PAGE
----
TRIMECO puts islet transplantation on solid ground when insulin fails
medwireNews: The first randomized trial of islet transplantation supports its use in patients with severe, unstable type 1 diabetes.
The TRIMECO trial is published in The Lancet Diabetes & Endocrinology, in which Shareen Forbes (University of Edinburgh, UK) and co-authors of a linked commentary describe it as “a landmark achievement by a major European trial group, providing robust evidence to guide clinical decision making in this field.”
They believe the results “clearly” demonstrate the worth of islet transplantation in patients for whom intensive insulin treatment has failed. “It is now time to integrate islet transplantation into the stepped care of these patients,” they say.
For the study, Sandrine Lablanche (Grenoble Alpes University, France) and co-researchers recruited 47 patients aged an average of 51 years who were eligible for islet transplantation because they had at least two severe hypoglycemic events per year (77%), hypoglycemia unawareness (4%), or poor glycemic control following a kidney transplant (19%).
The patients had these difficulties despite a multidisciplinary approach to helping them gain control of their blood glucose.
Twenty-six patients were randomly assigned to immediate inclusion on the islet transplantation waiting list. During the first 6 months after receiving their first infusion of islet cells, 64% of these patients attained a modified β-score of 6 or higher, indicating a successful transplant.
The β-score accounts for fasting glucose, C-peptide, and antidiabetic medication use. Undetectable C-peptide requires a score of 0, however, so the researchers modified the score to allow its use in the study control group.
The 21 patients in this group were encouraged to adopt insulin pump therapy if they were not already on it (64% were) and remained on insulin therapy for 6 months, after which they were added to the islet transplantation waiting list. During this 6-month period, none of them attained a β-score of 6 or more. Their median score increased from 0 to 1.5, but that in the transplantation group rose from 0 to 6.
Average glycated hemoglobin levels after 6 months were 5.6% in the transplantation group versus 8.2% in the control group and 84% versus 0% of patients had a level below 7.0% without severe hypoglycemia. Those who underwent transplantation had a median of zero severe hypoglycemic events per year, compared with two in the control group.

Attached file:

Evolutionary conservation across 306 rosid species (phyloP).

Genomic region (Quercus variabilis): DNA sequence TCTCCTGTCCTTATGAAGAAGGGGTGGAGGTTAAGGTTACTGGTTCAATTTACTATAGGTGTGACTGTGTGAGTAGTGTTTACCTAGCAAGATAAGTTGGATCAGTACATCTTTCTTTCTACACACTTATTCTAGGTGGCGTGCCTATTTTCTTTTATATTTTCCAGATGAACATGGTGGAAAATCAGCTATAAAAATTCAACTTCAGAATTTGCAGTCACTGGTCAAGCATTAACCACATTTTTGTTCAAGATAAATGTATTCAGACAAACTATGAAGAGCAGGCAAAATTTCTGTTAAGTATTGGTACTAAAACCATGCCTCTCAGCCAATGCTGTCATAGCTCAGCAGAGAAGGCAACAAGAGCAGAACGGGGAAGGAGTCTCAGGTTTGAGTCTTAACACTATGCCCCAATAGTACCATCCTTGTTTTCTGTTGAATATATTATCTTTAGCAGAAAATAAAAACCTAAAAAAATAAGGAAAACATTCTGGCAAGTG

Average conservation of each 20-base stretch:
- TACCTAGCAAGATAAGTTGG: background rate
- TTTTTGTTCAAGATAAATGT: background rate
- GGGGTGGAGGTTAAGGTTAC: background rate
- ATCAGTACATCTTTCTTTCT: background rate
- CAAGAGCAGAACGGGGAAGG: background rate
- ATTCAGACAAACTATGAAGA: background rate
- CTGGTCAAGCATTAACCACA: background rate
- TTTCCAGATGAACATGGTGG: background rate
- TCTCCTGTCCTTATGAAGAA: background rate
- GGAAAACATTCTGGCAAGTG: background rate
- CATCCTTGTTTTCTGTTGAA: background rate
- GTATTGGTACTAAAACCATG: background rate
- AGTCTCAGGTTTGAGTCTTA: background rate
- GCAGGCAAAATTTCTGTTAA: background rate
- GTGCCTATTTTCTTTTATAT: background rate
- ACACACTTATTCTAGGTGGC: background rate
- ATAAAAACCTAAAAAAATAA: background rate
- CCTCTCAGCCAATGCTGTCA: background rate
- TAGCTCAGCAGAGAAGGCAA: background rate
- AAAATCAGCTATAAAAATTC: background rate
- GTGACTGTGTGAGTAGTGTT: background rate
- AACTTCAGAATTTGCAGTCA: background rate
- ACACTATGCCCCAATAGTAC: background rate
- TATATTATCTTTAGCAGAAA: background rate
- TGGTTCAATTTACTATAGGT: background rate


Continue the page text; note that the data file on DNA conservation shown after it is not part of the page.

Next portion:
In all, 44% of patients in the immediate transplantation group were able to stop using insulin within 6 months of first infusion. And 59% of all 46 patients who underwent islet transplantation during the study, whether immediate or delayed, achieved independence from insulin within 12 months of their first infusion. One patient in the waiting-list group died before first infusion, because of prolonged nocturnal hypoglycemia.
The most frequent adverse events included infections, gastrointestinal disorders, and cytopenia. In addition, 6% of transfusions in 13% of patients were complicated by bleeding, which the commentators say is “was surprising given that the included centres were highly experienced in islet transplantation, highlighting a need to optimise percutaneous hepatic procedures to prevent this avoidable complication.”
All patients had a reduction in estimated glomerular filtration rate during the 12 months after first infusion, from a median of 90.5 to 71.8 mL/min per 1.73 m2 in those who had not undergone kidney transplantation and from 63.0 to 57.0 mL/min in those who had. The researchers attribute this to “calcineurin inhibitor therapy and reduction of hyperfiltration driven by the improvement in glycaemic control.”
They conclude: “A careful analysis of renal function is required before islet transplantation, and candidates should be informed of the risks of islet transplantation before undergoing the procedure.”
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